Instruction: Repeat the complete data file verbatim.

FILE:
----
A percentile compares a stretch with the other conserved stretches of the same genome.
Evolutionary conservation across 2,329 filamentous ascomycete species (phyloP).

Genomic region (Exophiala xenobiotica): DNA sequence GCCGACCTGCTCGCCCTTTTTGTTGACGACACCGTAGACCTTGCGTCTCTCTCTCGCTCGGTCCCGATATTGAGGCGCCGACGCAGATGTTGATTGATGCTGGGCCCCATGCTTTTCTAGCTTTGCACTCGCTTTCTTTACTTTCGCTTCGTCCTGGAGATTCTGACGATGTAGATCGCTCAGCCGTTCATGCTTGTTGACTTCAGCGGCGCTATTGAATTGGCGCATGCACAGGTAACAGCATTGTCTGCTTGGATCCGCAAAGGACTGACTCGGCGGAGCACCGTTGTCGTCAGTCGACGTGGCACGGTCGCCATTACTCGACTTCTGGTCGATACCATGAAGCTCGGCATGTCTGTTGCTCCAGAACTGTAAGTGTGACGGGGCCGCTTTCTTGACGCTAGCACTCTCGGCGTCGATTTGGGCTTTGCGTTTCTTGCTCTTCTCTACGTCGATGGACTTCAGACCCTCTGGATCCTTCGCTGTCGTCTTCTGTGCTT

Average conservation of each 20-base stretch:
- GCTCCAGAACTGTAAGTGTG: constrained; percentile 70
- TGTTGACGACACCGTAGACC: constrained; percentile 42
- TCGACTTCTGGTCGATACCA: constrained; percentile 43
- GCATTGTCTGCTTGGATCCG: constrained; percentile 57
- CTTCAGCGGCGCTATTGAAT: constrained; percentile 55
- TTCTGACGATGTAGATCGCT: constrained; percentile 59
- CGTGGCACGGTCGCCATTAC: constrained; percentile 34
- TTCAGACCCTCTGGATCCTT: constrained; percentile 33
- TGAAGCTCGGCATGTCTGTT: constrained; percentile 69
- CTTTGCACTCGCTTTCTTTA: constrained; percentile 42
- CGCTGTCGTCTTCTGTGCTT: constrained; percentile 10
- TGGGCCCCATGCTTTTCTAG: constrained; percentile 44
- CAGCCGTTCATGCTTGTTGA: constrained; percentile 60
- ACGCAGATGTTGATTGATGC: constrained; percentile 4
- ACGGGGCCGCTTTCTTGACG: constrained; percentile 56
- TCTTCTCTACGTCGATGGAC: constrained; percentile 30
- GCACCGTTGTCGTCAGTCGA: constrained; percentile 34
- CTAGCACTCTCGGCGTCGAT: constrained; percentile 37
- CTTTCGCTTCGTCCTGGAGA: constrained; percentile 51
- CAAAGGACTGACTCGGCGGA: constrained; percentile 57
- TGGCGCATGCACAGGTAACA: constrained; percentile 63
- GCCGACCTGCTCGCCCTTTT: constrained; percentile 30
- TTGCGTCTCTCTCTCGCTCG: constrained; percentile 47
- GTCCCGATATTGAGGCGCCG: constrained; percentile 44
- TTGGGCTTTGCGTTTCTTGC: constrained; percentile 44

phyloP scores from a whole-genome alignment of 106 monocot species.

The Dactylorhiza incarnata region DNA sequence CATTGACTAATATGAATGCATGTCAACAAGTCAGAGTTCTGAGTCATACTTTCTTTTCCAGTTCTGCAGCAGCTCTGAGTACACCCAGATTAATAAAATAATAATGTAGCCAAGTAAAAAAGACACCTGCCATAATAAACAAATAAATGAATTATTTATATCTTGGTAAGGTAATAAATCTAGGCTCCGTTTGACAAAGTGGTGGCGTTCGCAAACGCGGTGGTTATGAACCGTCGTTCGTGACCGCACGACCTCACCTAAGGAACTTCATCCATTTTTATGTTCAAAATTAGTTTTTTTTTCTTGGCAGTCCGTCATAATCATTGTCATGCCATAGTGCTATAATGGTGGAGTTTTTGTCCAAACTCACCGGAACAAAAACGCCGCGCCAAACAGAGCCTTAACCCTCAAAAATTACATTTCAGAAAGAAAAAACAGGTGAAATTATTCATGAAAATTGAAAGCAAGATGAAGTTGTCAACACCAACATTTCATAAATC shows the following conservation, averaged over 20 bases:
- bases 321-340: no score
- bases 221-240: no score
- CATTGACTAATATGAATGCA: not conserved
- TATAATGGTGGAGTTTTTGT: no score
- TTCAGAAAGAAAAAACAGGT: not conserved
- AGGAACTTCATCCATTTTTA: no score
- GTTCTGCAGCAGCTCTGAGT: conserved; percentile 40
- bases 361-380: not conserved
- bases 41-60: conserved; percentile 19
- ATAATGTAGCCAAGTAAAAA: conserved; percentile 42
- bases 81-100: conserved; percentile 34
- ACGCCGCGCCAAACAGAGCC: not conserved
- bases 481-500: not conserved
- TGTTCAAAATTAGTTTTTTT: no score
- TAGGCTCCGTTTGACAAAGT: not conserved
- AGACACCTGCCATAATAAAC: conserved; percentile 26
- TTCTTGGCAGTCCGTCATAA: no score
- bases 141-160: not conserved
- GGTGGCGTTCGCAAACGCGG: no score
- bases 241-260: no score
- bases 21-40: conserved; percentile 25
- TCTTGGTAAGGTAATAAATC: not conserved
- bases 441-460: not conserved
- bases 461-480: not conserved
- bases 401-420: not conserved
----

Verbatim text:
A percentile compares a stretch with the other conserved stretches of the same genome.
Evolutionary conservation across 2,329 filamentous ascomycete species (phyloP).

Genomic region (Exophiala xenobiotica): DNA sequence GCCGACCTGCTCGCCCTTTTTGTTGACGACACCGTAGACCTTGCGTCTCTCTCTCGCTCGGTCCCGATATTGAGGCGCCGACGCAGATGTTGATTGATGCTGGGCCCCATGCTTTTCTAGCTTTGCACTCGCTTTCTTTACTTTCGCTTCGTCCTGGAGATTCTGACGATGTAGATCGCTCAGCCGTTCATGCTTGTTGACTTCAGCGGCGCTATTGAATTGGCGCATGCACAGGTAACAGCATTGTCTGCTTGGATCCGCAAAGGACTGACTCGGCGGAGCACCGTTGTCGTCAGTCGACGTGGCACGGTCGCCATTACTCGACTTCTGGTCGATACCATGAAGCTCGGCATGTCTGTTGCTCCAGAACTGTAAGTGTGACGGGGCCGCTTTCTTGACGCTAGCACTCTCGGCGTCGATTTGGGCTTTGCGTTTCTTGCTCTTCTCTACGTCGATGGACTTCAGACCCTCTGGATCCTTCGCTGTCGTCTTCTGTGCTT

Average conservation of each 20-base stretch:
- GCTCCAGAACTGTAAGTGTG: constrained; percentile 70
- TGTTGACGACACCGTAGACC: constrained; percentile 42
- TCGACTTCTGGTCGATACCA: constrained; percentile 43
- GCATTGTCTGCTTGGATCCG: constrained; percentile 57
- CTTCAGCGGCGCTATTGAAT: constrained; percentile 55
- TTCTGACGATGTAGATCGCT: constrained; percentile 59
- CGTGGCACGGTCGCCATTAC: constrained; percentile 34
- TTCAGACCCTCTGGATCCTT: constrained; percentile 33
- TGAAGCTCGGCATGTCTGTT: constrained; percentile 69
- CTTTGCACTCGCTTTCTTTA: constrained; percentile 42
- CGCTGTCGTCTTCTGTGCTT: constrained; percentile 10
- TGGGCCCCATGCTTTTCTAG: constrained; percentile 44
- CAGCCGTTCATGCTTGTTGA: constrained; percentile 60
- ACGCAGATGTTGATTGATGC: constrained; percentile 4
- ACGGGGCCGCTTTCTTGACG: constrained; percentile 56
- TCTTCTCTACGTCGATGGAC: constrained; percentile 30
- GCACCGTTGTCGTCAGTCGA: constrained; percentile 34
- CTAGCACTCTCGGCGTCGAT: constrained; percentile 37
- CTTTCGCTTCGTCCTGGAGA: constrained; percentile 51
- CAAAGGACTGACTCGGCGGA: constrained; percentile 57
- TGGCGCATGCACAGGTAACA: constrained; percentile 63
- GCCGACCTGCTCGCCCTTTT: constrained; percentile 30
- TTGCGTCTCTCTCTCGCTCG: constrained; percentile 47
- GTCCCGATATTGAGGCGCCG: constrained; percentile 44
- TTGGGCTTTGCGTTTCTTGC: constrained; percentile 44

phyloP scores from a whole-genome alignment of 106 monocot species.

The Dactylorhiza incarnata region DNA sequence CATTGACTAATATGAATGCATGTCAACAAGTCAGAGTTCTGAGTCATACTTTCTTTTCCAGTTCTGCAGCAGCTCTGAGTACACCCAGATTAATAAAATAATAATGTAGCCAAGTAAAAAAGACACCTGCCATAATAAACAAATAAATGAATTATTTATATCTTGGTAAGGTAATAAATCTAGGCTCCGTTTGACAAAGTGGTGGCGTTCGCAAACGCGGTGGTTATGAACCGTCGTTCGTGACCGCACGACCTCACCTAAGGAACTTCATCCATTTTTATGTTCAAAATTAGTTTTTTTTTCTTGGCAGTCCGTCATAATCATTGTCATGCCATAGTGCTATAATGGTGGAGTTTTTGTCCAAACTCACCGGAACAAAAACGCCGCGCCAAACAGAGCCTTAACCCTCAAAAATTACATTTCAGAAAGAAAAAACAGGTGAAATTATTCATGAAAATTGAAAGCAAGATGAAGTTGTCAACACCAACATTTCATAAATC shows the following conservation, averaged over 20 bases:
- bases 321-340: no score
- bases 221-240: no score
- CATTGACTAATATGAATGCA: not conserved
- TATAATGGTGGAGTTTTTGT: no score
- TTCAGAAAGAAAAAACAGGT: not conserved
- AGGAACTTCATCCATTTTTA: no score
- GTTCTGCAGCAGCTCTGAGT: conserved; percentile 40
- bases 361-380: not conserved
- bases 41-60: conserved; percentile 19
- ATAATGTAGCCAAGTAAAAA: conserved; percentile 42
- bases 81-100: conserved; percentile 34
- ACGCCGCGCCAAACAGAGCC: not conserved
- bases 481-500: not conserved
- TGTTCAAAATTAGTTTTTTT: no score
- TAGGCTCCGTTTGACAAAGT: not conserved
- AGACACCTGCCATAATAAAC: conserved; percentile 26
- TTCTTGGCAGTCCGTCATAA: no score
- bases 141-160: not conserved
- GGTGGCGTTCGCAAACGCGG: no score
- bases 241-260: no score
- bases 21-40: conserved; percentile 25
- TCTTGGTAAGGTAATAAATC: not conserved
- bases 441-460: not conserved
- bases 461-480: not conserved
- bases 401-420: not conserved